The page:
The Comfort Zone: This is usually where we spend a lot of our time. We have settled into our routine and role. There aren’t that many surprises that will come up anymore, but the ones that do still keep you challenged, smiling and very satisfied. We are confident, happy, look for ways to generally keep the status quo – or shake it up just enough to reinforce this is still the place you need and want to be. You’ve established a solid, mature relationship. It may not be as young and sexy as it was when you once pursued it. But it has given you a wonderful life. You found a partner in this job that has been stable, reliable and has provided well for you. Life is good. And can remain as such as long as you don’t enter….

The Uncomfortable Zone: We pretty much know what to expect – and may actually start to become annoyed when things do stray from what we have come to find as the status quo. Or we are just feeling annoyed in general – all the time because the status quo just doesn’t do it for us. We are starting to feel restless that this job isn’t giving us what we need in some ways anymore. We are not challenged at all – or are challenged to the point of exhaustion with no reciprocation (is there anything worse than something that doesn’t reciprocate in a relationship? This is a two way street, buddy). We discuss our concerns and are assured they will be addressed. But that doesn’t seem to happen. We constantly weigh the pros and cons of staying in this relationship. The pros are still outweighing the cons – and usually come down to money. But at what cost to ourselves? You psyche yourself up on a pretty regular basis to get through the day. You know something has to give but you don’t have the strength or will to cut the cord yet. Newer opportunities start to catch your eye – but you almost feel guilty – or are just too tired – or scared – to act on it just yet. You know this has run its course and you need to find the strength to move on. You’ve arrived at a serious fork in the road here and need to decide on the next route.

The Break Up: I’m sorry. I can’t. Don’t hate me. A famous break-up line ala Sex and The City – but let’s not ever break up – or quit – on a post it note. You have come to terms with the fact that this job is no longer for you. You have thought about it long and hard and as hard as it is, it’s time to part ways. When you actually “break up” do it respectfully and with care. This was once your dream job and a place you hung your hat for some time. It provided a place of learning, growth and stability – and in any relationship (except if you’re dealing with a complete turd of course) you should never burn bridges. You should always remember in this circumstance to be kind – and always treat someone the way you would want to be treated on the receiving end.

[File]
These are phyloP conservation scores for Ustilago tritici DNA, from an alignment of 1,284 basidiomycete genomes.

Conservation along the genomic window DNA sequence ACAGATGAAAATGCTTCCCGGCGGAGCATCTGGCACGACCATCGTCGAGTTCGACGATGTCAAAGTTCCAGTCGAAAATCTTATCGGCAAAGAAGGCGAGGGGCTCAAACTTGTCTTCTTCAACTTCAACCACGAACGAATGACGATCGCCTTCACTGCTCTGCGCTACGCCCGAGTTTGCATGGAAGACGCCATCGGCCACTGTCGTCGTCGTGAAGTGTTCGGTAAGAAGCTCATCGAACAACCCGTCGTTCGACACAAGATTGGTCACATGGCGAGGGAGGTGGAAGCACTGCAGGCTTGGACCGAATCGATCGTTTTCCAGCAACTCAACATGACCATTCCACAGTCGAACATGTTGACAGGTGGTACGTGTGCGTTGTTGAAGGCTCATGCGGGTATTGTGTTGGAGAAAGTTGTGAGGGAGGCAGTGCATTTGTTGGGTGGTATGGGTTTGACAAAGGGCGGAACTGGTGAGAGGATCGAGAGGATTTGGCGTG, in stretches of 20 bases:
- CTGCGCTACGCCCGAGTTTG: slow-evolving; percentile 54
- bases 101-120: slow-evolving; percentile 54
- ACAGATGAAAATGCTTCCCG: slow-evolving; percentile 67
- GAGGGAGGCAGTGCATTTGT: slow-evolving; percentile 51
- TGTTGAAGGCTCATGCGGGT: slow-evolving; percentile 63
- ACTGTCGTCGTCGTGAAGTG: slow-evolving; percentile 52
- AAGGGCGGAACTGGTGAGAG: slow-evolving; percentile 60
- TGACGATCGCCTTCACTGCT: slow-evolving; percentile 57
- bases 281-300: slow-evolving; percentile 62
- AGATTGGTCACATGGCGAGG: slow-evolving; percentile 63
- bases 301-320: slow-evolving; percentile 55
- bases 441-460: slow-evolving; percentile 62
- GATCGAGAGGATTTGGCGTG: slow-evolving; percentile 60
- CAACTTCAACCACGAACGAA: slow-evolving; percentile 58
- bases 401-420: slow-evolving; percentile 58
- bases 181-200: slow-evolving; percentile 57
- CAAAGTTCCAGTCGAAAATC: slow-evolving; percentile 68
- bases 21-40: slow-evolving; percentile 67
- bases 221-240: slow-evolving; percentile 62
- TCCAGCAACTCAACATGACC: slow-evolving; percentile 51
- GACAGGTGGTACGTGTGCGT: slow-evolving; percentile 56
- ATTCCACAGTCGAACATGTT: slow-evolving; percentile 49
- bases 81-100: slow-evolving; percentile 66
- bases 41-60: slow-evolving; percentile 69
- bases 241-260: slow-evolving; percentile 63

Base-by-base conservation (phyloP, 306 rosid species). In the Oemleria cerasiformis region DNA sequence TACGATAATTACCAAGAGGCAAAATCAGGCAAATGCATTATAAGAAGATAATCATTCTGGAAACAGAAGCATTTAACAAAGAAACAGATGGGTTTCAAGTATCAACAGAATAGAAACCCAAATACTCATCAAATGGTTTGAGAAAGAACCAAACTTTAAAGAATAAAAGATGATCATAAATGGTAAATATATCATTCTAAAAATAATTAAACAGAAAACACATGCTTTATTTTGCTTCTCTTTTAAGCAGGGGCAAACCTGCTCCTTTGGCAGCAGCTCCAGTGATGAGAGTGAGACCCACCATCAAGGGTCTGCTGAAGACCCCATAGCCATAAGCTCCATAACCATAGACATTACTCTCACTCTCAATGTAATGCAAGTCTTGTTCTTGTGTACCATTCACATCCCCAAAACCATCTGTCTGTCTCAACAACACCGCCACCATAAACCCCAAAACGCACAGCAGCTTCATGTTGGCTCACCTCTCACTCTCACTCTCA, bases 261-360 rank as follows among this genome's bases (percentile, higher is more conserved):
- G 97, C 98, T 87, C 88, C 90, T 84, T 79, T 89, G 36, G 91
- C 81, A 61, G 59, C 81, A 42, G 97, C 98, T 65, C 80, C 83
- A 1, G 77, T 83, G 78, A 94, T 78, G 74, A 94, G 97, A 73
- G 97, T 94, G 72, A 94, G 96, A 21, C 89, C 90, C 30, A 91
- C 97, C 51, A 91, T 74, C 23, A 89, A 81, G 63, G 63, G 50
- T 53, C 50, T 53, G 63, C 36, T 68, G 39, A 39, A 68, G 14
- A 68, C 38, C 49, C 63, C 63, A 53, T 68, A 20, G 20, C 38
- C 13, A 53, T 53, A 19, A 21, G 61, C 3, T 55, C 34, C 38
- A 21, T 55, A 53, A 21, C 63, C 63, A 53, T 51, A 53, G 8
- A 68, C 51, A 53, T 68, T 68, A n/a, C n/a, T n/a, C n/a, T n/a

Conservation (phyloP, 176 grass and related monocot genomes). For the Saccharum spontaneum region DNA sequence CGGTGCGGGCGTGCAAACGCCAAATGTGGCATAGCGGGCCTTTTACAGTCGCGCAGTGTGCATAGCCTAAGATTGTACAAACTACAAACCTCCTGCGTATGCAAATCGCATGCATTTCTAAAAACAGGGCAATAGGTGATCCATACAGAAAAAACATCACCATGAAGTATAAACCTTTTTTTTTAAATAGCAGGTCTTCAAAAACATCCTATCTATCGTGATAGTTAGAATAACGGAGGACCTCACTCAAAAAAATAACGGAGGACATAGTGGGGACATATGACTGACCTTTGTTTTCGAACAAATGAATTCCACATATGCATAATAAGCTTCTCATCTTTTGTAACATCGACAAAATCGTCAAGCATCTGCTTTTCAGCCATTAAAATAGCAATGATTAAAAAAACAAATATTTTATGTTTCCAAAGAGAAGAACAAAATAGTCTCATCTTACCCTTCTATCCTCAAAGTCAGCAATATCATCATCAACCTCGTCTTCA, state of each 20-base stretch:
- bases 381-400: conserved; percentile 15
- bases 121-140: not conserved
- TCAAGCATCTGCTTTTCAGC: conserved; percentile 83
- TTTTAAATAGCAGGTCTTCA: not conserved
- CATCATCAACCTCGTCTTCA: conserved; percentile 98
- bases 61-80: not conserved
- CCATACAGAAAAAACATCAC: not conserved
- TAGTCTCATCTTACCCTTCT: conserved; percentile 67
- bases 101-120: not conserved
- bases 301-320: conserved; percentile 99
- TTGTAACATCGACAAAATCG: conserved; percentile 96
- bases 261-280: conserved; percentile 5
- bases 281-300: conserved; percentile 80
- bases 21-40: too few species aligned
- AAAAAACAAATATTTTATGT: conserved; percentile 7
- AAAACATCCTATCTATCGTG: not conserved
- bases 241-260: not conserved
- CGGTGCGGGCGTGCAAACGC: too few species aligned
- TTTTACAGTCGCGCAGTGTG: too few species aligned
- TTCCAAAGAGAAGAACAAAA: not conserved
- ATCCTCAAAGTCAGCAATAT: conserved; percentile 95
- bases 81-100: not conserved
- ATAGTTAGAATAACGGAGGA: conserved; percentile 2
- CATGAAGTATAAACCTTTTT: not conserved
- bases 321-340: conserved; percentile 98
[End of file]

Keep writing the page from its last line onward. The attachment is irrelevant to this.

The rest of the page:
For me – I never actually had to do the break-up – things were made easy for me since getting laid off meant I was the one broken up with! But, considering I was finding myself in “the uncomfortable zone” more than I had cared to admit – for a lot longer than I had cared to admit – this particular break up turned out to be the best thing for me – and frankly, made things a lot easier on me since the decision was made for me. What I think we all need to do (and admittedly fell victim to myself) is to work hard at NOT becoming too comfortable – or worse, feel or become complacent. I know – MUCH easier said than done. But as with any relationship – it takes hard work, commitment and a yearning to want more for yourself in order to know – and have the strength to say WHEN. In my case, I was already starting to plan my next chapter to start my coaching business long before my break up came. And that’s certainly what I’d prompt anyone to do – especially if you’ve gotten to the uncomfortable zone. To give some much needed attention to what could be next for you and to ALWAYS HAVE A PLAN! Do your homework, research possibilities, talk to people and start making the connections for your escape so you’ll be ready to break up – or get broken up with.

Breaking up is hard to do – but as we all know, it is not the end of the world. It can seem that way at first. But here’s what I’ve learned and I’ll share it with you. No matter what, it’s not the end. It’s the start of a new beginning. Of courting the next new, fresh and exciting experience. And finding that next perfect one to say “I DO” to.